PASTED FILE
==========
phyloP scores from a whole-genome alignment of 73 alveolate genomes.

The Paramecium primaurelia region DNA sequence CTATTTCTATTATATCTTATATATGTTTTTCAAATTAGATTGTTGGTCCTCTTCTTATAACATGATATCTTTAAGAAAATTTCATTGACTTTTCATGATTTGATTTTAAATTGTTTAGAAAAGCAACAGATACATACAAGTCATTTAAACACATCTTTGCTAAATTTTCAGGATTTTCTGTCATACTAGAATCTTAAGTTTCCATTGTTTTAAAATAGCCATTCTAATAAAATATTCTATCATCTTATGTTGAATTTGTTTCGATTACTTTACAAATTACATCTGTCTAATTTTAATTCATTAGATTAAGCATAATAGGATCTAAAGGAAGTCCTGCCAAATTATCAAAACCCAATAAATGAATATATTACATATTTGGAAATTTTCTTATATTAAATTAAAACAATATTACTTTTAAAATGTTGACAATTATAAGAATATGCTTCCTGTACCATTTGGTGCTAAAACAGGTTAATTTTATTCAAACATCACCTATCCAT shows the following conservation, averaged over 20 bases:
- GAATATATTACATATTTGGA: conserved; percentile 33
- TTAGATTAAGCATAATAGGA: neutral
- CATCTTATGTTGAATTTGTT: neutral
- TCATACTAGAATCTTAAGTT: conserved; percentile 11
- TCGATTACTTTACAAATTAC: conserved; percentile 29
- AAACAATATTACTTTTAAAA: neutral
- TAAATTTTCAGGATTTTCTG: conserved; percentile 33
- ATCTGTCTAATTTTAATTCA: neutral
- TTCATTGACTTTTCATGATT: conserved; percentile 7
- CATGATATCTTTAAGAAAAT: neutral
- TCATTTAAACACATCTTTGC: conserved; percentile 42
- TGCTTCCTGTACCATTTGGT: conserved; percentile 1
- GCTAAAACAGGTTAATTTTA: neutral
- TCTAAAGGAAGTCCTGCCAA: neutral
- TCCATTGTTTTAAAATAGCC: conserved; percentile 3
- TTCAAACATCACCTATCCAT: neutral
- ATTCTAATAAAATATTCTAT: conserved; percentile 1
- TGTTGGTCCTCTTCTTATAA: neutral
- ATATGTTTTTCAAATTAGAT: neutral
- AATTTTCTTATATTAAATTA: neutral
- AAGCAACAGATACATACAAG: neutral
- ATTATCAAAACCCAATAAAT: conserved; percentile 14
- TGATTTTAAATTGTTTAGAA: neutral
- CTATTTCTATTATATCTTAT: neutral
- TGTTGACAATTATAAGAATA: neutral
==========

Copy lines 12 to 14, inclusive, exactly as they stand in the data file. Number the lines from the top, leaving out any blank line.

- CATGATATCTTTAAGAAAAT: neutral
- TCATTTAAACACATCTTTGC: conserved; percentile 42
- TGCTTCCTGTACCATTTGGT: conserved; percentile 1